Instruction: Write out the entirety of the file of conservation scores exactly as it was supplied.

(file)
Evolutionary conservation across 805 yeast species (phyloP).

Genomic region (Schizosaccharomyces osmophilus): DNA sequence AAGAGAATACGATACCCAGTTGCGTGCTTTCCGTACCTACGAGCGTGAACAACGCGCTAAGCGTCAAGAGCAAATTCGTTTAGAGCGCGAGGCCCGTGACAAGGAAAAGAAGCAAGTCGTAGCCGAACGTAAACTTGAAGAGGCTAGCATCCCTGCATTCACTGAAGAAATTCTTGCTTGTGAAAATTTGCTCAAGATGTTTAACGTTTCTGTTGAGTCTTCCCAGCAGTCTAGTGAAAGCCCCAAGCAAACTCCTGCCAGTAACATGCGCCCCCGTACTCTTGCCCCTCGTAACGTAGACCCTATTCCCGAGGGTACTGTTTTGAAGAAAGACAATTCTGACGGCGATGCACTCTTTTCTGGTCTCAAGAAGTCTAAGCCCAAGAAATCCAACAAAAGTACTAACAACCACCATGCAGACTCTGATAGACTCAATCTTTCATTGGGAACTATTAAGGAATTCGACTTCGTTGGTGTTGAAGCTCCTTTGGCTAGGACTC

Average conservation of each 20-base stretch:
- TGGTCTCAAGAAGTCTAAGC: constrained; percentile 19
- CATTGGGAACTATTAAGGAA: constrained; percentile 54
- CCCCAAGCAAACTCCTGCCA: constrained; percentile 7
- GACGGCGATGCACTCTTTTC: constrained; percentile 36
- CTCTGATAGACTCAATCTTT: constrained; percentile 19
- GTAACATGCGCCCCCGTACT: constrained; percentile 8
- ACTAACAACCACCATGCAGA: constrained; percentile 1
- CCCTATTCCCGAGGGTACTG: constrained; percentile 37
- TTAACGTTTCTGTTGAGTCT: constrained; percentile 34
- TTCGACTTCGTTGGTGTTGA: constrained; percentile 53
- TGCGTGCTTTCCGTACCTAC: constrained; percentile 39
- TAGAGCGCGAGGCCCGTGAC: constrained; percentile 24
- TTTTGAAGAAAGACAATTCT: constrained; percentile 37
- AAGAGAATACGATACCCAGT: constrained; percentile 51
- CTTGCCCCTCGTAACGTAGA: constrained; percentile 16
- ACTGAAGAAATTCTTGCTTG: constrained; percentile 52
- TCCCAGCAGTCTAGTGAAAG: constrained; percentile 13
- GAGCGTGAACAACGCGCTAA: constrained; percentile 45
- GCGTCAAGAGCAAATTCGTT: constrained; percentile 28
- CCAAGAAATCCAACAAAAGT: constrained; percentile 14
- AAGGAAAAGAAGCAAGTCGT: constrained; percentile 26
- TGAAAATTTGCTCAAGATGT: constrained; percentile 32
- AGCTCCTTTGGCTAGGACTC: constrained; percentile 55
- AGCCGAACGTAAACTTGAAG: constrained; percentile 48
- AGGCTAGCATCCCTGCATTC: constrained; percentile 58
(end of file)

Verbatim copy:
Evolutionary conservation across 805 yeast species (phyloP).

Genomic region (Schizosaccharomyces osmophilus): DNA sequence AAGAGAATACGATACCCAGTTGCGTGCTTTCCGTACCTACGAGCGTGAACAACGCGCTAAGCGTCAAGAGCAAATTCGTTTAGAGCGCGAGGCCCGTGACAAGGAAAAGAAGCAAGTCGTAGCCGAACGTAAACTTGAAGAGGCTAGCATCCCTGCATTCACTGAAGAAATTCTTGCTTGTGAAAATTTGCTCAAGATGTTTAACGTTTCTGTTGAGTCTTCCCAGCAGTCTAGTGAAAGCCCCAAGCAAACTCCTGCCAGTAACATGCGCCCCCGTACTCTTGCCCCTCGTAACGTAGACCCTATTCCCGAGGGTACTGTTTTGAAGAAAGACAATTCTGACGGCGATGCACTCTTTTCTGGTCTCAAGAAGTCTAAGCCCAAGAAATCCAACAAAAGTACTAACAACCACCATGCAGACTCTGATAGACTCAATCTTTCATTGGGAACTATTAAGGAATTCGACTTCGTTGGTGTTGAAGCTCCTTTGGCTAGGACTC

Average conservation of each 20-base stretch:
- TGGTCTCAAGAAGTCTAAGC: constrained; percentile 19
- CATTGGGAACTATTAAGGAA: constrained; percentile 54
- CCCCAAGCAAACTCCTGCCA: constrained; percentile 7
- GACGGCGATGCACTCTTTTC: constrained; percentile 36
- CTCTGATAGACTCAATCTTT: constrained; percentile 19
- GTAACATGCGCCCCCGTACT: constrained; percentile 8
- ACTAACAACCACCATGCAGA: constrained; percentile 1
- CCCTATTCCCGAGGGTACTG: constrained; percentile 37
- TTAACGTTTCTGTTGAGTCT: constrained; percentile 34
- TTCGACTTCGTTGGTGTTGA: constrained; percentile 53
- TGCGTGCTTTCCGTACCTAC: constrained; percentile 39
- TAGAGCGCGAGGCCCGTGAC: constrained; percentile 24
- TTTTGAAGAAAGACAATTCT: constrained; percentile 37
- AAGAGAATACGATACCCAGT: constrained; percentile 51
- CTTGCCCCTCGTAACGTAGA: constrained; percentile 16
- ACTGAAGAAATTCTTGCTTG: constrained; percentile 52
- TCCCAGCAGTCTAGTGAAAG: constrained; percentile 13
- GAGCGTGAACAACGCGCTAA: constrained; percentile 45
- GCGTCAAGAGCAAATTCGTT: constrained; percentile 28
- CCAAGAAATCCAACAAAAGT: constrained; percentile 14
- AAGGAAAAGAAGCAAGTCGT: constrained; percentile 26
- TGAAAATTTGCTCAAGATGT: constrained; percentile 32
- AGCTCCTTTGGCTAGGACTC: constrained; percentile 55
- AGCCGAACGTAAACTTGAAG: constrained; percentile 48
- AGGCTAGCATCCCTGCATTC: constrained; percentile 58